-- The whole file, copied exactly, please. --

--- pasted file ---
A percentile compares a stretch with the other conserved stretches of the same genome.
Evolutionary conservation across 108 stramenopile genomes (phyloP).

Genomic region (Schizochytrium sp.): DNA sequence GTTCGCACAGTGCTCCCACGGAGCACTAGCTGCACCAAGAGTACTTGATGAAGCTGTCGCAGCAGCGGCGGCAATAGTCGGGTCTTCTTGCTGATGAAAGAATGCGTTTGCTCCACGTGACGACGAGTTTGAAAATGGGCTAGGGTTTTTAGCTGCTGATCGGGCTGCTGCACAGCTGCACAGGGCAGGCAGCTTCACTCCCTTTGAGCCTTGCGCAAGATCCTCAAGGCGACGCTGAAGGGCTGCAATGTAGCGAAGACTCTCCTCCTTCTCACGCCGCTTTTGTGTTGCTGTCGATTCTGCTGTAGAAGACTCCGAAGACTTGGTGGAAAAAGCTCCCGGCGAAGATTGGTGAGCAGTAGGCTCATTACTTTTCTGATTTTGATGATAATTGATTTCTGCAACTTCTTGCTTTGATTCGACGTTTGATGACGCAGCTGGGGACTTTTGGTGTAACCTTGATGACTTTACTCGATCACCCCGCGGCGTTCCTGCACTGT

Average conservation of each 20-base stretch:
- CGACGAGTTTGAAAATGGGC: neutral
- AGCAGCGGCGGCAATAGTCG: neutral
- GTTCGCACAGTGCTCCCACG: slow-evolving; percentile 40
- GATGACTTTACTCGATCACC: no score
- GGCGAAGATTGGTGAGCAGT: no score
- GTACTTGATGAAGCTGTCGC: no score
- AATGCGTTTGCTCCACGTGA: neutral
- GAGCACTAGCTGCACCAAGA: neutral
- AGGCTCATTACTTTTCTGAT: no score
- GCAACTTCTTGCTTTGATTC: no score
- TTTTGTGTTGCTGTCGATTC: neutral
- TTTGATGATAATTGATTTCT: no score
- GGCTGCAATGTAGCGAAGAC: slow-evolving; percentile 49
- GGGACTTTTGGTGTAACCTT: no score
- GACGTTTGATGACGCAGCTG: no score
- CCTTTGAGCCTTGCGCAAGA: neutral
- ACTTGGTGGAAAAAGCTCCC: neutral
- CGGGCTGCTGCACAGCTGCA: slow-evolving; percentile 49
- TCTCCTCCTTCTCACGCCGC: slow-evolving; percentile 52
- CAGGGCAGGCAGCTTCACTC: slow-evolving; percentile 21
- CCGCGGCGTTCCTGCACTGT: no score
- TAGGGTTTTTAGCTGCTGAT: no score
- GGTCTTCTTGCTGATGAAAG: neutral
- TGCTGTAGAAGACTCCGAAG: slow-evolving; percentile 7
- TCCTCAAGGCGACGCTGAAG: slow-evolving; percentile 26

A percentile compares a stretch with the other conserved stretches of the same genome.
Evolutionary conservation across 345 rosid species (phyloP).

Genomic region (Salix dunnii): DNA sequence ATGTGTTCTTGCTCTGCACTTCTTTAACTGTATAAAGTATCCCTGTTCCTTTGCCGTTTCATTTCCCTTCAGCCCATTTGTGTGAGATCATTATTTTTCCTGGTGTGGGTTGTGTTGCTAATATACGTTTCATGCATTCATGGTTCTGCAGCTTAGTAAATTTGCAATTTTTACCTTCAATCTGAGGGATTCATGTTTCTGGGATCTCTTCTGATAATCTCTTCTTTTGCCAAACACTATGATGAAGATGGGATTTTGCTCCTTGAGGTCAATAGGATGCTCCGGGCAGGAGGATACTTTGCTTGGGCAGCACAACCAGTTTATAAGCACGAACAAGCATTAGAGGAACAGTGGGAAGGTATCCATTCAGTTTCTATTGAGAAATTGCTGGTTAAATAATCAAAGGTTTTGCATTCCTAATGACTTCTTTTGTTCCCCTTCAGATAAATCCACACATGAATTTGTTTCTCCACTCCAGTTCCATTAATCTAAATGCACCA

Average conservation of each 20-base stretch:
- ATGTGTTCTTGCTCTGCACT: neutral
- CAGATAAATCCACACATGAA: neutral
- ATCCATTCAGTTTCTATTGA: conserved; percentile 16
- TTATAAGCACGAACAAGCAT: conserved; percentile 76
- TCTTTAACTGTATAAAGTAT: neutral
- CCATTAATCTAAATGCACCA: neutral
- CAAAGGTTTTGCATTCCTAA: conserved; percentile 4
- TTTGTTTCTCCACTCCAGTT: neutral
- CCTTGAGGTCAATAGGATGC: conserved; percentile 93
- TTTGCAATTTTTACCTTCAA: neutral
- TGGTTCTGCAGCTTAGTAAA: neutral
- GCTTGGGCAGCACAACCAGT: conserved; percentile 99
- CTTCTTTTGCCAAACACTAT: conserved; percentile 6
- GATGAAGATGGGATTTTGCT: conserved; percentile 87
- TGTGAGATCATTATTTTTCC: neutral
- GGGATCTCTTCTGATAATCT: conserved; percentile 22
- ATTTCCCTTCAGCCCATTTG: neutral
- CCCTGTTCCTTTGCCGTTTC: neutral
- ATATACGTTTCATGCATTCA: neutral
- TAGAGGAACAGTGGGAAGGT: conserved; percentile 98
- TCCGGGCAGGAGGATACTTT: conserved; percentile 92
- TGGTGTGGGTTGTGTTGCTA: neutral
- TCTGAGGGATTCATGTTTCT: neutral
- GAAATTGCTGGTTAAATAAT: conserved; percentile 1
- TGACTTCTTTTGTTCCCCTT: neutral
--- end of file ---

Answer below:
A percentile compares a stretch with the other conserved stretches of the same genome.
Evolutionary conservation across 108 stramenopile genomes (phyloP).

Genomic region (Schizochytrium sp.): DNA sequence GTTCGCACAGTGCTCCCACGGAGCACTAGCTGCACCAAGAGTACTTGATGAAGCTGTCGCAGCAGCGGCGGCAATAGTCGGGTCTTCTTGCTGATGAAAGAATGCGTTTGCTCCACGTGACGACGAGTTTGAAAATGGGCTAGGGTTTTTAGCTGCTGATCGGGCTGCTGCACAGCTGCACAGGGCAGGCAGCTTCACTCCCTTTGAGCCTTGCGCAAGATCCTCAAGGCGACGCTGAAGGGCTGCAATGTAGCGAAGACTCTCCTCCTTCTCACGCCGCTTTTGTGTTGCTGTCGATTCTGCTGTAGAAGACTCCGAAGACTTGGTGGAAAAAGCTCCCGGCGAAGATTGGTGAGCAGTAGGCTCATTACTTTTCTGATTTTGATGATAATTGATTTCTGCAACTTCTTGCTTTGATTCGACGTTTGATGACGCAGCTGGGGACTTTTGGTGTAACCTTGATGACTTTACTCGATCACCCCGCGGCGTTCCTGCACTGT

Average conservation of each 20-base stretch:
- CGACGAGTTTGAAAATGGGC: neutral
- AGCAGCGGCGGCAATAGTCG: neutral
- GTTCGCACAGTGCTCCCACG: slow-evolving; percentile 40
- GATGACTTTACTCGATCACC: no score
- GGCGAAGATTGGTGAGCAGT: no score
- GTACTTGATGAAGCTGTCGC: no score
- AATGCGTTTGCTCCACGTGA: neutral
- GAGCACTAGCTGCACCAAGA: neutral
- AGGCTCATTACTTTTCTGAT: no score
- GCAACTTCTTGCTTTGATTC: no score
- TTTTGTGTTGCTGTCGATTC: neutral
- TTTGATGATAATTGATTTCT: no score
- GGCTGCAATGTAGCGAAGAC: slow-evolving; percentile 49
- GGGACTTTTGGTGTAACCTT: no score
- GACGTTTGATGACGCAGCTG: no score
- CCTTTGAGCCTTGCGCAAGA: neutral
- ACTTGGTGGAAAAAGCTCCC: neutral
- CGGGCTGCTGCACAGCTGCA: slow-evolving; percentile 49
- TCTCCTCCTTCTCACGCCGC: slow-evolving; percentile 52
- CAGGGCAGGCAGCTTCACTC: slow-evolving; percentile 21
- CCGCGGCGTTCCTGCACTGT: no score
- TAGGGTTTTTAGCTGCTGAT: no score
- GGTCTTCTTGCTGATGAAAG: neutral
- TGCTGTAGAAGACTCCGAAG: slow-evolving; percentile 7
- TCCTCAAGGCGACGCTGAAG: slow-evolving; percentile 26

A percentile compares a stretch with the other conserved stretches of the same genome.
Evolutionary conservation across 345 rosid species (phyloP).

Genomic region (Salix dunnii): DNA sequence ATGTGTTCTTGCTCTGCACTTCTTTAACTGTATAAAGTATCCCTGTTCCTTTGCCGTTTCATTTCCCTTCAGCCCATTTGTGTGAGATCATTATTTTTCCTGGTGTGGGTTGTGTTGCTAATATACGTTTCATGCATTCATGGTTCTGCAGCTTAGTAAATTTGCAATTTTTACCTTCAATCTGAGGGATTCATGTTTCTGGGATCTCTTCTGATAATCTCTTCTTTTGCCAAACACTATGATGAAGATGGGATTTTGCTCCTTGAGGTCAATAGGATGCTCCGGGCAGGAGGATACTTTGCTTGGGCAGCACAACCAGTTTATAAGCACGAACAAGCATTAGAGGAACAGTGGGAAGGTATCCATTCAGTTTCTATTGAGAAATTGCTGGTTAAATAATCAAAGGTTTTGCATTCCTAATGACTTCTTTTGTTCCCCTTCAGATAAATCCACACATGAATTTGTTTCTCCACTCCAGTTCCATTAATCTAAATGCACCA

Average conservation of each 20-base stretch:
- ATGTGTTCTTGCTCTGCACT: neutral
- CAGATAAATCCACACATGAA: neutral
- ATCCATTCAGTTTCTATTGA: conserved; percentile 16
- TTATAAGCACGAACAAGCAT: conserved; percentile 76
- TCTTTAACTGTATAAAGTAT: neutral
- CCATTAATCTAAATGCACCA: neutral
- CAAAGGTTTTGCATTCCTAA: conserved; percentile 4
- TTTGTTTCTCCACTCCAGTT: neutral
- CCTTGAGGTCAATAGGATGC: conserved; percentile 93
- TTTGCAATTTTTACCTTCAA: neutral
- TGGTTCTGCAGCTTAGTAAA: neutral
- GCTTGGGCAGCACAACCAGT: conserved; percentile 99
- CTTCTTTTGCCAAACACTAT: conserved; percentile 6
- GATGAAGATGGGATTTTGCT: conserved; percentile 87
- TGTGAGATCATTATTTTTCC: neutral
- GGGATCTCTTCTGATAATCT: conserved; percentile 22
- ATTTCCCTTCAGCCCATTTG: neutral
- CCCTGTTCCTTTGCCGTTTC: neutral
- ATATACGTTTCATGCATTCA: neutral
- TAGAGGAACAGTGGGAAGGT: conserved; percentile 98
- TCCGGGCAGGAGGATACTTT: conserved; percentile 92
- TGGTGTGGGTTGTGTTGCTA: neutral
- TCTGAGGGATTCATGTTTCT: neutral
- GAAATTGCTGGTTAAATAAT: conserved; percentile 1
- TGACTTCTTTTGTTCCCCTT: neutral